A couple of hours at the Dams on 15th were enjoyable if only for small, buzzing flocks of Sand Martins and Swallows over the water, as well as my first Lesser Whitethroat of the year and a couple of soaring Buzzards to the west, but falling asleep in the hide in a pool of your own snot is generally a fairly good indication of when to withdraw promptly; I failed to take my own advice a couple of days later however, and couldn't resist another extended session at the Dams and East Lea on the morning of 17th.

Little Ringed Plover, East Lea
 
Having just received news of a flyover Serin a few miles south at the Gap (nice work boys), I didn't expect much in the cool, windy and dull conditions, but as it turned out, a productive couple of hours followed. The fringes of East Lea's pool held both Little Ringed Plover and Whimbrel (both personal firsts for the year), and amongst a surprisingly steady trickle of passerines heading north-west (including various finches and a Wheatear), a vaguely familiar toy-trumpet call cut clearly through the wind.

Northern-type Bullfinch
 
Thankfully the bird was approaching, allowing me to pick it up easily as it swept through - a male Bullfinch, repeating its tell-tale tooting, indicative of the Northern / Eastern race. Aware of the subspecies' relative paucity - not least in spring, when I can't remember ever actually hearing of any records - a quick chat with Martin at Flamborough regarding the call (and whether it is indeed diagnostic) confirmed its apparent rarity value. About the least expected scarcity of the spring so far, but no complaints....


As the sky grew darker and the wind stronger, hirundines began to assemble behind me over the Dams, and so the next couple of hours were spent embedded in the East Pool hide, enjoying the show and, theoretically, being in pole position for when the Red-rump dropped in.... it didn't, of course, but it mattered little, with the first real surge of these always uplifting trans-Saharan travellers making for a fine session - at least 60 Swallows, 50 Sand Martins and a single House Martin within it.


The next couple of days were mainly spent riding out the worst of the cold - except for an almost blank sky-watching session early afternoon 18th, saved by a Great Northern Diver in the bay - before a similar Dams / East Lea session (sitting in a hide being do-able, walking for very long not) today, 20th; again no real expectations, but again a nice surprise, this time in the shape of a Jack Snipe, flushed from my feet in an otherwise unaccessible corner of the reserve.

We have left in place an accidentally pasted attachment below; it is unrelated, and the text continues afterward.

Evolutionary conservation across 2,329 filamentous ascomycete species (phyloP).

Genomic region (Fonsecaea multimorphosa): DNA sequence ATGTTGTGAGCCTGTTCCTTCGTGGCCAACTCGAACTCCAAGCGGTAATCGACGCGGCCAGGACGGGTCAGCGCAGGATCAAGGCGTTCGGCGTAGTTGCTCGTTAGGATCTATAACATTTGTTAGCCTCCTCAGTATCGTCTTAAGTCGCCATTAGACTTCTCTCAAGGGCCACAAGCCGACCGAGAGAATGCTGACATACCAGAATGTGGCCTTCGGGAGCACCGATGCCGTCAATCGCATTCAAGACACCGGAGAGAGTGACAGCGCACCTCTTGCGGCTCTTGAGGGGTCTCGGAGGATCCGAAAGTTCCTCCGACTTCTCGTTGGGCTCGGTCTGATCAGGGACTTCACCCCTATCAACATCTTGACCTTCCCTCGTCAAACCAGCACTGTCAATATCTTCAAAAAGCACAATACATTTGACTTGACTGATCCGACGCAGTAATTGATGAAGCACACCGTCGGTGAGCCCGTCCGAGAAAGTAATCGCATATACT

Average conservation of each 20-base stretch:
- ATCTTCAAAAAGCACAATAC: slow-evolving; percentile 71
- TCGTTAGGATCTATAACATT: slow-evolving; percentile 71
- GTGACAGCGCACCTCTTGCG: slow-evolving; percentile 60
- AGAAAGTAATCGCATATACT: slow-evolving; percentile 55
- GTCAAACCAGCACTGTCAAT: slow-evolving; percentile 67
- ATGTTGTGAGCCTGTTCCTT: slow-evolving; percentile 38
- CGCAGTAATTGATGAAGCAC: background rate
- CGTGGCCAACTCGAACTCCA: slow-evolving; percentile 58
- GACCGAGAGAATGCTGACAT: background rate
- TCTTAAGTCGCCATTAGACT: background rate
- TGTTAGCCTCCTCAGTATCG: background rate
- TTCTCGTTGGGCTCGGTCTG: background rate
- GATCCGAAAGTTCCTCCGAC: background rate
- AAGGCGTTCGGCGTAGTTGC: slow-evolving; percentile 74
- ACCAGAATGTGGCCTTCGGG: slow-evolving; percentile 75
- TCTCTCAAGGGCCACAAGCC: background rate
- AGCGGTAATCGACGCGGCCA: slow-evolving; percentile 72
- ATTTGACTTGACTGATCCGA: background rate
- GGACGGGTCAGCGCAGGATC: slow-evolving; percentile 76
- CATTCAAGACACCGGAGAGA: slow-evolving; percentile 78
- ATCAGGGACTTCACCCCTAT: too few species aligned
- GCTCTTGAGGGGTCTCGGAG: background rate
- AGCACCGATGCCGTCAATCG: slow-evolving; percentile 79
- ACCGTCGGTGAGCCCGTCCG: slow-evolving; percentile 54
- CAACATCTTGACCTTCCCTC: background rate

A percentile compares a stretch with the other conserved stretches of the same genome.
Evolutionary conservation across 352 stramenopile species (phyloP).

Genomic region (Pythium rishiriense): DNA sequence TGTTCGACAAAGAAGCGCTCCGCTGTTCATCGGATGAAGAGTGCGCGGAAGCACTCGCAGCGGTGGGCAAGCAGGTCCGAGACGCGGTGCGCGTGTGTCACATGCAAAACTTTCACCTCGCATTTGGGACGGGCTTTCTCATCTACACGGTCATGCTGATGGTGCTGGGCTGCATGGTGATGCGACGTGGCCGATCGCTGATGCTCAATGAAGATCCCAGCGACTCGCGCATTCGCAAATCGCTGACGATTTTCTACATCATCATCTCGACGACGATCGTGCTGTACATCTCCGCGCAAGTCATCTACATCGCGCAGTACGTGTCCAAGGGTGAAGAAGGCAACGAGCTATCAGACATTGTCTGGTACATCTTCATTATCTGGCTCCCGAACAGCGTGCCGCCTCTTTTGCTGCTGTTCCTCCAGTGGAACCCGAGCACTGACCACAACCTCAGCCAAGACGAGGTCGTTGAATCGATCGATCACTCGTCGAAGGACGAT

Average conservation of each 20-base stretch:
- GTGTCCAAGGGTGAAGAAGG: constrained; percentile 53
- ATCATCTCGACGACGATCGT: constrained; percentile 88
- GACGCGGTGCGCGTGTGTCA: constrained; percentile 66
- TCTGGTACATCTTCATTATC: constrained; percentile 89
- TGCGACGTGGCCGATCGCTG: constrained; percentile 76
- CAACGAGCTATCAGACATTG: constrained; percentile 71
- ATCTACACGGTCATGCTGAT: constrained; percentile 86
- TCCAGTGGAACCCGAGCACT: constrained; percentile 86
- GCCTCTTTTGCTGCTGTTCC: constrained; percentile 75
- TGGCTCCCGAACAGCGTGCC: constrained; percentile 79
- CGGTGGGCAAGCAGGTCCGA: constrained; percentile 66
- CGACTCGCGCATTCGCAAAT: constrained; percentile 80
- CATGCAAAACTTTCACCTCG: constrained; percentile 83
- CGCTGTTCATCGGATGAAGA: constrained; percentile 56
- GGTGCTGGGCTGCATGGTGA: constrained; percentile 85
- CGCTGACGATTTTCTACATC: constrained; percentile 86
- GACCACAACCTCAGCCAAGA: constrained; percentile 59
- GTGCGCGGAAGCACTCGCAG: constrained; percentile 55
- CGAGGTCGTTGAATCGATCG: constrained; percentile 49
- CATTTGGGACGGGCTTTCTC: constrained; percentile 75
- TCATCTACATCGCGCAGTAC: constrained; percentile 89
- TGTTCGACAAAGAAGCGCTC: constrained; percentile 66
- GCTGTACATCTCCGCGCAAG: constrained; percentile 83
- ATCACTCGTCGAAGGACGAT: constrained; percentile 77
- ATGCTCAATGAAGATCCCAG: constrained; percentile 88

So, it could've been worse, but it's time to step it up a couple of gears for the coming weeks - wish me luck and watch this space.

Saturday, April 19, 2014

Reading festival

It's been far too long since I shamelessly plugged other activities here, so time to redress the balance...

I've uploaded a batch of recently-published pieces onto the wordpress site, including the latest in my series for Birdguides about birding in Filey through the year. The latest article focuses on the winter months, and can be read here (with part two to follow soon):

Postcards from the edge: Winter in Filey, part one


I was recently asked by Birding Frontiers to write a review of the much-anticipated Rare Birds of North America for the excellent BF website:

Book review: Rare Birds of North America

Busy times with Yorkshire's #1 eco-tourism company Yorkshire Coast Nature - as well as co-leading tours and writing the monthly bird sightings round-ups, I've recently written a short series entitled Yorkshire coast icons for the YCN website, re-published here:


I was asked to contribute the birds sections for the excellent Lost In London book a while ago, a taster of which is re-published here:

London's Herons

I continue to run the Filey Bird Observatory website, updating it daily and editing various new articles as and when. If you haven't bookmarked it yet, then here's your chance:

Filey Bird Observatory website

.... and I finally took the plunge and joined Twitter. Follow me at @Fileybirder here

Fileybirder on Twitter

Beware, more plugging to follow soon, but not before I've found a few more birds to talk about....

Monday, April 14, 2014

Filey, 1st - 14th April 2014

A superbly tame Wheatear on the Tip

Not a great deal of time in the field owing to other commitments over the last fortnight, but plenty to enjoy nonetheless. From the beginning: The first few days of the month were characterised by cool easterlies and mist, with modest numbers of passerines getting through as a result - except for a few Wheatears (including four on 3rd, three of which were together at the Tip), plus small scatterings of Fieldfares, Song Thrushes, Redwings, Blackbirds, Robins, Chiffys and Goldcrests.